Colds and flu seem to be rife when the seasons change - its down to a combination of shifts in temperature that allow a different group of viruses to flourish, and it's these viruses that make people ill. Research shows that rhinovirus and coronavirus are the two main agents of the common cold and they flourish in cooler weather, such as what we have during spring and autumn time.
The daily nourishment of your immune system can make a huge difference to how your autumn pans out, so try including some of these immune-boosting foods in your diet to give your self a head start on the bugs.
Oats are great for nurturing your immune system - they are a rich source of beta glucans which enable our immune system to recognise and destroy harmful organisms responsible for infections and disease.
Oats also provide the highest protein content of all the cereals - this is important because protein is essential for the production of antibodies which are particles that help the body win the fight against viruses.
They are also rich in vitamin E – a potent antioxidant - a deficiency of which prevents our immune system from killing harmful organisms. Almonds, hazelnuts, pine nuts and sunflower seeds are also excellent sources of vitamin E.
Vitamin D helps the immune system fight infections, people who are deficient in it are particularly vulnerable to infections. In fact vitamin D supplements were used to treat tuberculosis before antibiotics were widely available, a little known fact!
Although oily fish such as salmon as well as eggs and fortified breakfast cereals can provide us with some vitamin D, the skin's exposure to sunlight produces most of it. This presents a significant problem for British people living in the UK due to the limited amount of sun we get during autumn and winter time. Individuals with poor exposure to sunlight are recommended to take a high-dose vitamin D supplement.
Vitamin C is the most consumed supplement in the world! Many studies have shown that an adequate daily intake of vitamin C can not only prevent infections, but also reduce their severity and duration.
Food containing the highest concentration of vitamin C include acerola, rose hips, peppers and horseradish as well as kale, broccoli, strawberries, cauliflower, Brussels sprouts, and mango.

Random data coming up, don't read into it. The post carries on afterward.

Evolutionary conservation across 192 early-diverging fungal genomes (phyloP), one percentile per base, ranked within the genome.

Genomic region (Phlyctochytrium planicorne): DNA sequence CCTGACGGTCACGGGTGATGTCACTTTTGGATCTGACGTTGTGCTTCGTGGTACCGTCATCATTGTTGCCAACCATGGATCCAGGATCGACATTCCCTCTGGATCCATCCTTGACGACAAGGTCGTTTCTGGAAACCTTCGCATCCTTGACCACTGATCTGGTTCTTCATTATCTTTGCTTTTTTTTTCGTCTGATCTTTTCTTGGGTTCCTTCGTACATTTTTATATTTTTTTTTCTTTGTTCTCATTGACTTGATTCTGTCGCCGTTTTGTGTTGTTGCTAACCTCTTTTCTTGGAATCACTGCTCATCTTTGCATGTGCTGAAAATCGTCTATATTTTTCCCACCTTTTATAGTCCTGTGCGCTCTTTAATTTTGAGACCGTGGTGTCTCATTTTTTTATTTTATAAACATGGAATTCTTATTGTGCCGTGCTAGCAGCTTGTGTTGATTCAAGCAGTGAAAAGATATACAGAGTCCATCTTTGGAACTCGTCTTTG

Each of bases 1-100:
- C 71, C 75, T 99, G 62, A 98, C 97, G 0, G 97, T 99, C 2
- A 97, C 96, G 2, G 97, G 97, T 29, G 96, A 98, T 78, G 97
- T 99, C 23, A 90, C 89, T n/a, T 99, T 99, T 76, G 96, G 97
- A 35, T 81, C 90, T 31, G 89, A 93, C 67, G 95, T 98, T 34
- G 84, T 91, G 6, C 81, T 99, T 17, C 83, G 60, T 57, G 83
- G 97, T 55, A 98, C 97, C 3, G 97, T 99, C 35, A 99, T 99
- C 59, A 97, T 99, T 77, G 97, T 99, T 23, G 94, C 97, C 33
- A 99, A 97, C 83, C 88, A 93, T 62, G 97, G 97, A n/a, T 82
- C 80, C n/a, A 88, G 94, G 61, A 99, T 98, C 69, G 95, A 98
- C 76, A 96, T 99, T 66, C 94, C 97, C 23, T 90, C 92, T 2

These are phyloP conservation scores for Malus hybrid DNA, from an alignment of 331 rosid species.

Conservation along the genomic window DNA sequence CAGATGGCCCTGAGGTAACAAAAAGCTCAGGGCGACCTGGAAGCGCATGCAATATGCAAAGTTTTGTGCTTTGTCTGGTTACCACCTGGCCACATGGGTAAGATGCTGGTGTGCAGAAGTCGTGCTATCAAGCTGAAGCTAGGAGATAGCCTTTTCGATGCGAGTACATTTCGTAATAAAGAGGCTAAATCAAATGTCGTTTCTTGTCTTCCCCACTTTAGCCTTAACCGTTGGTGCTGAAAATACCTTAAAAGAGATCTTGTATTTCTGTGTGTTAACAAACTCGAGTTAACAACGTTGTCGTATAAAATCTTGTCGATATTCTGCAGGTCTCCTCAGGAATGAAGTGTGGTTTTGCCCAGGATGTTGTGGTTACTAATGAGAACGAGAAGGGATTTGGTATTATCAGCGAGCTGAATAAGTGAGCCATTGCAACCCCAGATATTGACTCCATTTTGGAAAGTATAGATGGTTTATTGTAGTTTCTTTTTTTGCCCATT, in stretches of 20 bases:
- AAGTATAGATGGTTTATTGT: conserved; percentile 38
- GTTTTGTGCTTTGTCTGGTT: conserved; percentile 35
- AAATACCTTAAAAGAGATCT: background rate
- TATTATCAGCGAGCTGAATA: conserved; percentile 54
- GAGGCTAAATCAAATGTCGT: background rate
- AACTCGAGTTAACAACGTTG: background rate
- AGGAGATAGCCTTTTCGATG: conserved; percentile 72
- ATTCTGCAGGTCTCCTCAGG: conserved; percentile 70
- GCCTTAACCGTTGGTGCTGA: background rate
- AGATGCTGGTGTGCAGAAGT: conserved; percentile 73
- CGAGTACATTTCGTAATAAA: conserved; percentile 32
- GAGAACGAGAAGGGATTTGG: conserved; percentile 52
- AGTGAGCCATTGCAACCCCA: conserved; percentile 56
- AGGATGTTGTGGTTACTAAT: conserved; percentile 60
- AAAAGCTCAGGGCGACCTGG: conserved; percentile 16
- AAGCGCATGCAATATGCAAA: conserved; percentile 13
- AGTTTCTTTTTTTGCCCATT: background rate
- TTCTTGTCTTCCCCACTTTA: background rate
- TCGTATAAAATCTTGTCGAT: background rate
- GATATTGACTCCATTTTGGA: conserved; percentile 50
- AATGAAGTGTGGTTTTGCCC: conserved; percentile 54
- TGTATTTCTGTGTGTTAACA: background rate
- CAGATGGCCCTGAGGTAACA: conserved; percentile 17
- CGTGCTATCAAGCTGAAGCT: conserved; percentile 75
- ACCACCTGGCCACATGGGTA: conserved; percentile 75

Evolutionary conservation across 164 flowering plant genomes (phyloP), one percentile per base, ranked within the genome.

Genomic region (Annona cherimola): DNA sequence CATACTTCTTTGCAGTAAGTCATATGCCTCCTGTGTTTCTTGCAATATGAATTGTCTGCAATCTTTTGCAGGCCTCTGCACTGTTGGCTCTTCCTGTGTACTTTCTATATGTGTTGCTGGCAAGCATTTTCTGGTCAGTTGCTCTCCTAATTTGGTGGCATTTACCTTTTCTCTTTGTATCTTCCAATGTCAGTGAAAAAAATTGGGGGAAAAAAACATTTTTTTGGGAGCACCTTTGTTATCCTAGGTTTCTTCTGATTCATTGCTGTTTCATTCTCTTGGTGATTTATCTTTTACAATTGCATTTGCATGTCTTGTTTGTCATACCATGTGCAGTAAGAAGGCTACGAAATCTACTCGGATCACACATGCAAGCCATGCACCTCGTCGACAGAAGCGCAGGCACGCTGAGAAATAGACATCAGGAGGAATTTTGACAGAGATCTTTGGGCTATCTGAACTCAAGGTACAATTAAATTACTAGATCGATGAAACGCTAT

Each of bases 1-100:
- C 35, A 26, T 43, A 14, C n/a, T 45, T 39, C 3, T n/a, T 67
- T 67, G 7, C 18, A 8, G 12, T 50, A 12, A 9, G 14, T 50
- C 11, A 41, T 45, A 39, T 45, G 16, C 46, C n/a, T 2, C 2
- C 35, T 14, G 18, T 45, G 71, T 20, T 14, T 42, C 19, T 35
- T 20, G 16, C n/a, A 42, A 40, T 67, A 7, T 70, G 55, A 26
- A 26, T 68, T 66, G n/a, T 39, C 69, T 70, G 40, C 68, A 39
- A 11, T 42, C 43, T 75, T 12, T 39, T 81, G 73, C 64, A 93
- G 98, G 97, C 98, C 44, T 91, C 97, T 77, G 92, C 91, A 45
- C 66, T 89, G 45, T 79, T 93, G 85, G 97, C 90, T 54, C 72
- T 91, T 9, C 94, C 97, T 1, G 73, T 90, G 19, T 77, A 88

Orange fruit and vegetables
Vitamin A, like vitamin C and E, is a powerful antioxidant that affects the health of the body from the early stages of life. In fact maternal vitamin A levels influence the development of the baby’s immune system while it's still in the womb. Research has shown that a deficiency in vitamin A while pregnant may result in an impaired immune system in the baby, which is then difficult to reverse.
Fruits and vegetables like carrots, sweet potatoes, butternut squash, and other foods such as cod-liver oil and whole milk, are all rich sources of vitamin A.
Folic acid is a B vitamin essential for the health of your immune system and for the repair of damaged cells in our body, which can lead to cancer formation and development.
Folic acid is contained in a wide range of foods including poultry, dark leafy greens such as spinach and lettuce, asparagus, citrus fruits, legumes and avocado.
Immune enhancing minerals
Minerals are not to be overlooked when it comes to identifying immune-enhancing foods. People affected by anaemia (caused by an iron deficiency) are more susceptible to infections and increased disease duration.
Red meat, fortified cereals, kale, broccoli, quinoa, and pulses are great sources of iron. Both zinc and selenium nourish the immune system and keep its cells healthy and active so a lack of which can compromise the immune system’s activity. Note they are only needed in very small amounts - if fact you can get your daily quota of selenium from one or two Brazil nuts!